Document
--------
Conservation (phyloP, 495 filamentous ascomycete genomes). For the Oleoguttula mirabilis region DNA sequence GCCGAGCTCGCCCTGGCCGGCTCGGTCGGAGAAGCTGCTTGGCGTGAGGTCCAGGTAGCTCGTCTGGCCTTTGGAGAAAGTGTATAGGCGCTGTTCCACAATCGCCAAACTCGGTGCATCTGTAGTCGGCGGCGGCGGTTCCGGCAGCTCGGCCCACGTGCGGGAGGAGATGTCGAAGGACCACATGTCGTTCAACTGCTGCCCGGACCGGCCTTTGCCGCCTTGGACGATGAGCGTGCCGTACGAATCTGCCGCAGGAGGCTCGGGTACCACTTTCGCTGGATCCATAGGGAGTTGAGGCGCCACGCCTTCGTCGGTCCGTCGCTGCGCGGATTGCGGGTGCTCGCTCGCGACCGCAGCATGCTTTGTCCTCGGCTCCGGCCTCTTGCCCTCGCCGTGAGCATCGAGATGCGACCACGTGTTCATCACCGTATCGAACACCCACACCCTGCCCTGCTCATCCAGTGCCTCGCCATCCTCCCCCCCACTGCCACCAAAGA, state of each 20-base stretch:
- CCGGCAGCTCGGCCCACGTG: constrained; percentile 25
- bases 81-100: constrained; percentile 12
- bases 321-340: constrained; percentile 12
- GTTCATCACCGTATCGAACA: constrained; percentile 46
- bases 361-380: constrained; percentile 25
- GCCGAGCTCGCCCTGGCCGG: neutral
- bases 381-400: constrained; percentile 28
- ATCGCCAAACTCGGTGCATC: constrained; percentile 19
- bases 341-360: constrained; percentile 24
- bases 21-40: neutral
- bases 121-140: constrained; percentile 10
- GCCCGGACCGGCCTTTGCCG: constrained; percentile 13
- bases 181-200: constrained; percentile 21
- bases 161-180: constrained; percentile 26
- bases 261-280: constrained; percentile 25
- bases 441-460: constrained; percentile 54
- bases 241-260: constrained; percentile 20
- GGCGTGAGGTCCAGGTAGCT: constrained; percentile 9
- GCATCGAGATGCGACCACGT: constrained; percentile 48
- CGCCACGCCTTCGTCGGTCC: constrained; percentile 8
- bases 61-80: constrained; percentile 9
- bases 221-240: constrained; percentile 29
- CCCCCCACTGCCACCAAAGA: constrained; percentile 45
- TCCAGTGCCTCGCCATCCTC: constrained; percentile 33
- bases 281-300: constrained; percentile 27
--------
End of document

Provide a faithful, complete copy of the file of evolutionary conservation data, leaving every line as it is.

Conservation (phyloP, 495 filamentous ascomycete genomes). For the Oleoguttula mirabilis region DNA sequence GCCGAGCTCGCCCTGGCCGGCTCGGTCGGAGAAGCTGCTTGGCGTGAGGTCCAGGTAGCTCGTCTGGCCTTTGGAGAAAGTGTATAGGCGCTGTTCCACAATCGCCAAACTCGGTGCATCTGTAGTCGGCGGCGGCGGTTCCGGCAGCTCGGCCCACGTGCGGGAGGAGATGTCGAAGGACCACATGTCGTTCAACTGCTGCCCGGACCGGCCTTTGCCGCCTTGGACGATGAGCGTGCCGTACGAATCTGCCGCAGGAGGCTCGGGTACCACTTTCGCTGGATCCATAGGGAGTTGAGGCGCCACGCCTTCGTCGGTCCGTCGCTGCGCGGATTGCGGGTGCTCGCTCGCGACCGCAGCATGCTTTGTCCTCGGCTCCGGCCTCTTGCCCTCGCCGTGAGCATCGAGATGCGACCACGTGTTCATCACCGTATCGAACACCCACACCCTGCCCTGCTCATCCAGTGCCTCGCCATCCTCCCCCCCACTGCCACCAAAGA, state of each 20-base stretch:
- CCGGCAGCTCGGCCCACGTG: constrained; percentile 25
- bases 81-100: constrained; percentile 12
- bases 321-340: constrained; percentile 12
- GTTCATCACCGTATCGAACA: constrained; percentile 46
- bases 361-380: constrained; percentile 25
- GCCGAGCTCGCCCTGGCCGG: neutral
- bases 381-400: constrained; percentile 28
- ATCGCCAAACTCGGTGCATC: constrained; percentile 19
- bases 341-360: constrained; percentile 24
- bases 21-40: neutral
- bases 121-140: constrained; percentile 10
- GCCCGGACCGGCCTTTGCCG: constrained; percentile 13
- bases 181-200: constrained; percentile 21
- bases 161-180: constrained; percentile 26
- bases 261-280: constrained; percentile 25
- bases 441-460: constrained; percentile 54
- bases 241-260: constrained; percentile 20
- GGCGTGAGGTCCAGGTAGCT: constrained; percentile 9
- GCATCGAGATGCGACCACGT: constrained; percentile 48
- CGCCACGCCTTCGTCGGTCC: constrained; percentile 8
- bases 61-80: constrained; percentile 9
- bases 221-240: constrained; percentile 29
- CCCCCCACTGCCACCAAAGA: constrained; percentile 45
- TCCAGTGCCTCGCCATCCTC: constrained; percentile 33
- bases 281-300: constrained; percentile 27